Leadership Inspirations Activities

Step Back

Test the group’s knowledge of each other’s names with this fast paced name game


10 minutes

Team Stage


Type Of Activity






Using name games helps members of the group get to know each other’s names in a short amount of time during the forming stage of the group development model. This name game challenges group members to be quick on their feet and call out other people’s names before they call theirs. See who has the fastest reflexes and the best memory!



  • Have everyone form a circle, standing shoulder to shoulder.


  • One person will start by calling out someone’s name in the circle.
  • The person whose name was called must step backwards, out of the circle.
  • The people on either side of that person must call out the opposite person’s name. Whoever calls the other’s name first wins and the other person is out.
  • BUT, if the person whose name was called does not step out of the circle before the two people on their left and right shout out names then they are out.
  • Have one of the people who were not eliminated call the next person’s name.
  • Continue until three people are left.


  • Instead of eliminating players, have the person who would have been out, answer a Dyad question so the group can get to know more about them.
  • Before playing Step Back, try Look at Me to meet as many people as possible!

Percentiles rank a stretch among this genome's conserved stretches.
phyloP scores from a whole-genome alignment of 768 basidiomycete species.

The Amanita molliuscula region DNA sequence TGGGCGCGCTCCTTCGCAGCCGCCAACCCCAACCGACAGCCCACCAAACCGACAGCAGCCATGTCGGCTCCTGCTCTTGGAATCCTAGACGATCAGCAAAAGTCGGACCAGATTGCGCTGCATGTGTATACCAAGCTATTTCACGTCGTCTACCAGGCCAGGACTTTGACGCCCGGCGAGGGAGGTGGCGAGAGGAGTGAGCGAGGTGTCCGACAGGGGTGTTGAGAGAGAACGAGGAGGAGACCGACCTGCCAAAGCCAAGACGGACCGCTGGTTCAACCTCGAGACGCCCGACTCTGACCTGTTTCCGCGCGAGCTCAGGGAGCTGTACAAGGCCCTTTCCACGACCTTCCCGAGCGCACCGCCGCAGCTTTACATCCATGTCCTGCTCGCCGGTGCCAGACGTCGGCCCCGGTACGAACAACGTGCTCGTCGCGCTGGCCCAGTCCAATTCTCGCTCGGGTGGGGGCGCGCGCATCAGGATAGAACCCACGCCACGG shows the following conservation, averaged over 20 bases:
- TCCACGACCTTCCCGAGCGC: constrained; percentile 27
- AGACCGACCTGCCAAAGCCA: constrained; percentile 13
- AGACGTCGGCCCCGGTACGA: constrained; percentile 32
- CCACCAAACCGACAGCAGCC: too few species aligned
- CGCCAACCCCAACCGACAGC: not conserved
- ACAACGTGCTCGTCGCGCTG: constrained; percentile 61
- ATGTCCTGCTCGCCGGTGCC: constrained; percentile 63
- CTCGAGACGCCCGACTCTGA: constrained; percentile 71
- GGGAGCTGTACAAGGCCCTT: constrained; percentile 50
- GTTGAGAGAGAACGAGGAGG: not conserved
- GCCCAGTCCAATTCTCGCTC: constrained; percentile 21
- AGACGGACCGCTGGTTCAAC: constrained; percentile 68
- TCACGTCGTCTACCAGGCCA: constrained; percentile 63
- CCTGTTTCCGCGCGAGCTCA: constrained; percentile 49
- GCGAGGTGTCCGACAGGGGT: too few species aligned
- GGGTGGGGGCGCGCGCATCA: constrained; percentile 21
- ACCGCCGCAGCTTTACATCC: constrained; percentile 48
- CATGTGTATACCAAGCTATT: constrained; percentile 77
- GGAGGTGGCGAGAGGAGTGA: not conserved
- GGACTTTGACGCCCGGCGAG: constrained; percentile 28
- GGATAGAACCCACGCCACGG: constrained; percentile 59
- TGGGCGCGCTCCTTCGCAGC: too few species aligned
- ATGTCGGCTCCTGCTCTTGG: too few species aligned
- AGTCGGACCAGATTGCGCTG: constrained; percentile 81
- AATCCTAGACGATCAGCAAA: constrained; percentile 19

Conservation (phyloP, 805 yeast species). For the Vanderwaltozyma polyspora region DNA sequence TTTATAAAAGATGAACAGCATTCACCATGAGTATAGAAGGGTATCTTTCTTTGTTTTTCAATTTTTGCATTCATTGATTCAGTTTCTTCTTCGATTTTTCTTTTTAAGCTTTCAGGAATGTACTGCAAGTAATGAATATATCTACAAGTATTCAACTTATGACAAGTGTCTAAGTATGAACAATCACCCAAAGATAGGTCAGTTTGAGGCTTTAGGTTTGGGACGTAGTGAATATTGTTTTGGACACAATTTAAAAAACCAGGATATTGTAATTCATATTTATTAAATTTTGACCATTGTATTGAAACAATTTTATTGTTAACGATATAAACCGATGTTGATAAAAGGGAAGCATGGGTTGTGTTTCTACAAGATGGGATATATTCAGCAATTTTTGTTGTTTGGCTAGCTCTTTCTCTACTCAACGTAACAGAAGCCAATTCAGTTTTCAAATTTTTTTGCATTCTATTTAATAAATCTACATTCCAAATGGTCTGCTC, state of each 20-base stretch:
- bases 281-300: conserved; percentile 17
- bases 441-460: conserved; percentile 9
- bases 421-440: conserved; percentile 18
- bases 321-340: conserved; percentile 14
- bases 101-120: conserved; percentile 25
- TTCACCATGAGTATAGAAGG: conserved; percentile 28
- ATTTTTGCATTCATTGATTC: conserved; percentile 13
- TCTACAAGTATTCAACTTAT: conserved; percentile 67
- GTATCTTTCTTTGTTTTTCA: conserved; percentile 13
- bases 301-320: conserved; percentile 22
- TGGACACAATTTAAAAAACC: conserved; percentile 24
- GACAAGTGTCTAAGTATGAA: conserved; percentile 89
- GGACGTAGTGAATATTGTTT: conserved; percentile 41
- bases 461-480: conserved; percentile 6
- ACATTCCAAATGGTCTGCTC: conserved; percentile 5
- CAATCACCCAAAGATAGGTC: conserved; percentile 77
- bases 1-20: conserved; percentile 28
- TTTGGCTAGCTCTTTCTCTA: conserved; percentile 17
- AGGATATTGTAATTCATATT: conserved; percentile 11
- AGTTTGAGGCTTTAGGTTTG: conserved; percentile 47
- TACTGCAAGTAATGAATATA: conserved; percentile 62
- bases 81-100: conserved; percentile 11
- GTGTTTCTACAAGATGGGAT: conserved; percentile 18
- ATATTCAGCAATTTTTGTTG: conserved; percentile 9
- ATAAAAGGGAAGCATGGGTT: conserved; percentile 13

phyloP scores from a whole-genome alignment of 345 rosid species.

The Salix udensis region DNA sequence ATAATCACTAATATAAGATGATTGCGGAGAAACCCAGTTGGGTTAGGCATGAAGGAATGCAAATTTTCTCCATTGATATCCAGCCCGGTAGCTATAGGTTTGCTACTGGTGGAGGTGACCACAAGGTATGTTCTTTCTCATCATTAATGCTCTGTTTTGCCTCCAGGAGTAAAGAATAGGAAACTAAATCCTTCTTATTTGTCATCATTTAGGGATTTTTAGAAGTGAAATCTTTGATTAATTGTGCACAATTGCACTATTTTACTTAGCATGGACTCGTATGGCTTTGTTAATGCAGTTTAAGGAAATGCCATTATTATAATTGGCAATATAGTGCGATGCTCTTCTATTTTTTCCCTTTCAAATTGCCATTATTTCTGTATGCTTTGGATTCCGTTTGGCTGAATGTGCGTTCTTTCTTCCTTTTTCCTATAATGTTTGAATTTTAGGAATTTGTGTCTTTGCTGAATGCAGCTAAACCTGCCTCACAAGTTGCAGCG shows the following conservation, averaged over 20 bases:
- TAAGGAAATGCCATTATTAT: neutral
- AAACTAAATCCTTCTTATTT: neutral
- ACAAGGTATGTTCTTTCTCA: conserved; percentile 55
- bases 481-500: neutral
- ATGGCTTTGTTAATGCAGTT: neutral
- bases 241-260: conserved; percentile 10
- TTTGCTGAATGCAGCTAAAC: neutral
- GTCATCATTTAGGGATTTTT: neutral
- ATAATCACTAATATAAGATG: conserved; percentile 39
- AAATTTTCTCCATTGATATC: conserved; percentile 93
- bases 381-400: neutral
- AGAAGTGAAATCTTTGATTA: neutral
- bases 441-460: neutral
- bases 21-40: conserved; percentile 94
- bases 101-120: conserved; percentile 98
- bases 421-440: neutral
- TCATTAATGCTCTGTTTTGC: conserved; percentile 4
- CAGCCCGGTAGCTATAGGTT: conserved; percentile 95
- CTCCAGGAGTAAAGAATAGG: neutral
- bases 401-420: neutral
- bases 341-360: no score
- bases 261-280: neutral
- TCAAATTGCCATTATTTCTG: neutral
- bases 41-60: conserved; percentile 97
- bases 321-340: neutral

• What was the goal of this activity?
  • Did your group do well? What could have improved?
  • How did your group make decisions? Was it effective or ineffective?
  • How did your group manage conflict that arose?
So What?

Group Dynamics

  • What are the traits that make someone successful on this team? What are the traits that make someone unsuccessful on this team?
  • What motivates our group?
  • How does our group dynamic affect the way we get work done?


  • When has your group worked well together in the past? When have they not worked well together?
  • When has (something that happened in the activity) happened in the past with your group?
  • What habits or actions make a successful or effective team? What does your group do well as a team? What are your group’s opportunities for growth when working together?
Now What?
  • What does this activity tell you about the strengths of your group? The areas for improvement?
  • What’s one commitment each person can make?
  • What are three lessons the group has learned that they can continue to work on?
  • How can we implement these lessons in our school/organization?
  • What can you do differently moving forward?